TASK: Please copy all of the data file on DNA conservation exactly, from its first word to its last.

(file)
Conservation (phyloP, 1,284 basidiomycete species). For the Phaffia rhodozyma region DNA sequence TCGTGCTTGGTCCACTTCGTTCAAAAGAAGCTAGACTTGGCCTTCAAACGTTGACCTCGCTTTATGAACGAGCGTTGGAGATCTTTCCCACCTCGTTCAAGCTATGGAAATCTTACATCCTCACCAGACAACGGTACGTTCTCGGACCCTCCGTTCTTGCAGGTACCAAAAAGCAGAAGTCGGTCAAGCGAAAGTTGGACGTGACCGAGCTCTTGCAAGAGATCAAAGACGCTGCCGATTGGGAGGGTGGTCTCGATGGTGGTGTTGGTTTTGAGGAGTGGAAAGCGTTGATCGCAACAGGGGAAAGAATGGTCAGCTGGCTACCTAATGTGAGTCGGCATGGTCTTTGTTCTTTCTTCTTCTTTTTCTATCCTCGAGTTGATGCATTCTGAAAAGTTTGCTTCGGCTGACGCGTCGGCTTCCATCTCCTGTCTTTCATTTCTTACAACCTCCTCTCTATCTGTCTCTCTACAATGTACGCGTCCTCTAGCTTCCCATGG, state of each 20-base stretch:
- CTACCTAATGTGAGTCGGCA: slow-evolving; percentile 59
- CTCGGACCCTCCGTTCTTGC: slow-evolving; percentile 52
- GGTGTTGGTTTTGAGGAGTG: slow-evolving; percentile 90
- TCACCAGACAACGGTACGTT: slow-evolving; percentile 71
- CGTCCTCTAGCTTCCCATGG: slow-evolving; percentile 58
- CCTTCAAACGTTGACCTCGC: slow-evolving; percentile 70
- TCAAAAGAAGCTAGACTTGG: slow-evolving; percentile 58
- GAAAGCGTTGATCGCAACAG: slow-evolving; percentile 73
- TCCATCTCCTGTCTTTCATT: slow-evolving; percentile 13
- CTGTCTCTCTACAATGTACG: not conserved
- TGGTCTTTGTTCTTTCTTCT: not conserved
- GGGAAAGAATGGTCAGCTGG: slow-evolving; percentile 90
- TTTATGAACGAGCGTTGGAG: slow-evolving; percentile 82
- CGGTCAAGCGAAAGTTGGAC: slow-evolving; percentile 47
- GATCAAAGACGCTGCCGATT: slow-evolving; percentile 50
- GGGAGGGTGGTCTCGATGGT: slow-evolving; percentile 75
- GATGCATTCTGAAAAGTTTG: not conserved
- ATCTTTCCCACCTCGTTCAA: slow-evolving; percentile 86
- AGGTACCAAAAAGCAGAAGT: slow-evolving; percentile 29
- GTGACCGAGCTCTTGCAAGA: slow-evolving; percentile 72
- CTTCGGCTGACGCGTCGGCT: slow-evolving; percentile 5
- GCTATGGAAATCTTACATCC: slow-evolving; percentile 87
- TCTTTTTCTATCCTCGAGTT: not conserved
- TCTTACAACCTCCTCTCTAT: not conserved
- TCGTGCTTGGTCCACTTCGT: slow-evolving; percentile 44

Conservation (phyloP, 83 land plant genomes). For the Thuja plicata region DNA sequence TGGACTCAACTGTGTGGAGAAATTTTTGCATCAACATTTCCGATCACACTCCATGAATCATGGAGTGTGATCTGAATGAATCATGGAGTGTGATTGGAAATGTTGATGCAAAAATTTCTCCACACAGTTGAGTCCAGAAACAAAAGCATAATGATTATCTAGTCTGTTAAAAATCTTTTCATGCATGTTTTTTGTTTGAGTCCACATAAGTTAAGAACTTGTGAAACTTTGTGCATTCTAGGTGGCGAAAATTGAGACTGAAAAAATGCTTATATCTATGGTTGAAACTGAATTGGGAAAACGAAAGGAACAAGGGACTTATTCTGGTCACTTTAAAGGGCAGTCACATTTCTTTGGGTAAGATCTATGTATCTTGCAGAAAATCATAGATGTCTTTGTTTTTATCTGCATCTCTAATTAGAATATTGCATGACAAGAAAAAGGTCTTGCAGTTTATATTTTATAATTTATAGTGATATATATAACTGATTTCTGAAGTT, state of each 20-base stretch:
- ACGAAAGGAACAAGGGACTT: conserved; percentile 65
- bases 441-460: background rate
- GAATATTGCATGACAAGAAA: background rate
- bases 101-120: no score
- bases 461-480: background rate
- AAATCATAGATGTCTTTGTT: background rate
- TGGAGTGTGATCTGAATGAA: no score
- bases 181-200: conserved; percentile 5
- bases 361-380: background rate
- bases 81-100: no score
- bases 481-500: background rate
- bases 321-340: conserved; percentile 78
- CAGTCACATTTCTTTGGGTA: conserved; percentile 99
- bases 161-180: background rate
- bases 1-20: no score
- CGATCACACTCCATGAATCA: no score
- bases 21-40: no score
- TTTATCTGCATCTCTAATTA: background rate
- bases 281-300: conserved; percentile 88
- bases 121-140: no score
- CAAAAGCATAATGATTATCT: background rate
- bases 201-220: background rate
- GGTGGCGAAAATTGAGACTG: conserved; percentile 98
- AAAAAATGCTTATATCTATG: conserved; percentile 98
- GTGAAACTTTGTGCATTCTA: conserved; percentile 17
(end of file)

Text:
Conservation (phyloP, 1,284 basidiomycete species). For the Phaffia rhodozyma region DNA sequence TCGTGCTTGGTCCACTTCGTTCAAAAGAAGCTAGACTTGGCCTTCAAACGTTGACCTCGCTTTATGAACGAGCGTTGGAGATCTTTCCCACCTCGTTCAAGCTATGGAAATCTTACATCCTCACCAGACAACGGTACGTTCTCGGACCCTCCGTTCTTGCAGGTACCAAAAAGCAGAAGTCGGTCAAGCGAAAGTTGGACGTGACCGAGCTCTTGCAAGAGATCAAAGACGCTGCCGATTGGGAGGGTGGTCTCGATGGTGGTGTTGGTTTTGAGGAGTGGAAAGCGTTGATCGCAACAGGGGAAAGAATGGTCAGCTGGCTACCTAATGTGAGTCGGCATGGTCTTTGTTCTTTCTTCTTCTTTTTCTATCCTCGAGTTGATGCATTCTGAAAAGTTTGCTTCGGCTGACGCGTCGGCTTCCATCTCCTGTCTTTCATTTCTTACAACCTCCTCTCTATCTGTCTCTCTACAATGTACGCGTCCTCTAGCTTCCCATGG, state of each 20-base stretch:
- CTACCTAATGTGAGTCGGCA: slow-evolving; percentile 59
- CTCGGACCCTCCGTTCTTGC: slow-evolving; percentile 52
- GGTGTTGGTTTTGAGGAGTG: slow-evolving; percentile 90
- TCACCAGACAACGGTACGTT: slow-evolving; percentile 71
- CGTCCTCTAGCTTCCCATGG: slow-evolving; percentile 58
- CCTTCAAACGTTGACCTCGC: slow-evolving; percentile 70
- TCAAAAGAAGCTAGACTTGG: slow-evolving; percentile 58
- GAAAGCGTTGATCGCAACAG: slow-evolving; percentile 73
- TCCATCTCCTGTCTTTCATT: slow-evolving; percentile 13
- CTGTCTCTCTACAATGTACG: not conserved
- TGGTCTTTGTTCTTTCTTCT: not conserved
- GGGAAAGAATGGTCAGCTGG: slow-evolving; percentile 90
- TTTATGAACGAGCGTTGGAG: slow-evolving; percentile 82
- CGGTCAAGCGAAAGTTGGAC: slow-evolving; percentile 47
- GATCAAAGACGCTGCCGATT: slow-evolving; percentile 50
- GGGAGGGTGGTCTCGATGGT: slow-evolving; percentile 75
- GATGCATTCTGAAAAGTTTG: not conserved
- ATCTTTCCCACCTCGTTCAA: slow-evolving; percentile 86
- AGGTACCAAAAAGCAGAAGT: slow-evolving; percentile 29
- GTGACCGAGCTCTTGCAAGA: slow-evolving; percentile 72
- CTTCGGCTGACGCGTCGGCT: slow-evolving; percentile 5
- GCTATGGAAATCTTACATCC: slow-evolving; percentile 87
- TCTTTTTCTATCCTCGAGTT: not conserved
- TCTTACAACCTCCTCTCTAT: not conserved
- TCGTGCTTGGTCCACTTCGT: slow-evolving; percentile 44

Conservation (phyloP, 83 land plant genomes). For the Thuja plicata region DNA sequence TGGACTCAACTGTGTGGAGAAATTTTTGCATCAACATTTCCGATCACACTCCATGAATCATGGAGTGTGATCTGAATGAATCATGGAGTGTGATTGGAAATGTTGATGCAAAAATTTCTCCACACAGTTGAGTCCAGAAACAAAAGCATAATGATTATCTAGTCTGTTAAAAATCTTTTCATGCATGTTTTTTGTTTGAGTCCACATAAGTTAAGAACTTGTGAAACTTTGTGCATTCTAGGTGGCGAAAATTGAGACTGAAAAAATGCTTATATCTATGGTTGAAACTGAATTGGGAAAACGAAAGGAACAAGGGACTTATTCTGGTCACTTTAAAGGGCAGTCACATTTCTTTGGGTAAGATCTATGTATCTTGCAGAAAATCATAGATGTCTTTGTTTTTATCTGCATCTCTAATTAGAATATTGCATGACAAGAAAAAGGTCTTGCAGTTTATATTTTATAATTTATAGTGATATATATAACTGATTTCTGAAGTT, state of each 20-base stretch:
- ACGAAAGGAACAAGGGACTT: conserved; percentile 65
- bases 441-460: background rate
- GAATATTGCATGACAAGAAA: background rate
- bases 101-120: no score
- bases 461-480: background rate
- AAATCATAGATGTCTTTGTT: background rate
- TGGAGTGTGATCTGAATGAA: no score
- bases 181-200: conserved; percentile 5
- bases 361-380: background rate
- bases 81-100: no score
- bases 481-500: background rate
- bases 321-340: conserved; percentile 78
- CAGTCACATTTCTTTGGGTA: conserved; percentile 99
- bases 161-180: background rate
- bases 1-20: no score
- CGATCACACTCCATGAATCA: no score
- bases 21-40: no score
- TTTATCTGCATCTCTAATTA: background rate
- bases 281-300: conserved; percentile 88
- bases 121-140: no score
- CAAAAGCATAATGATTATCT: background rate
- bases 201-220: background rate
- GGTGGCGAAAATTGAGACTG: conserved; percentile 98
- AAAAAATGCTTATATCTATG: conserved; percentile 98
- GTGAAACTTTGTGCATTCTA: conserved; percentile 17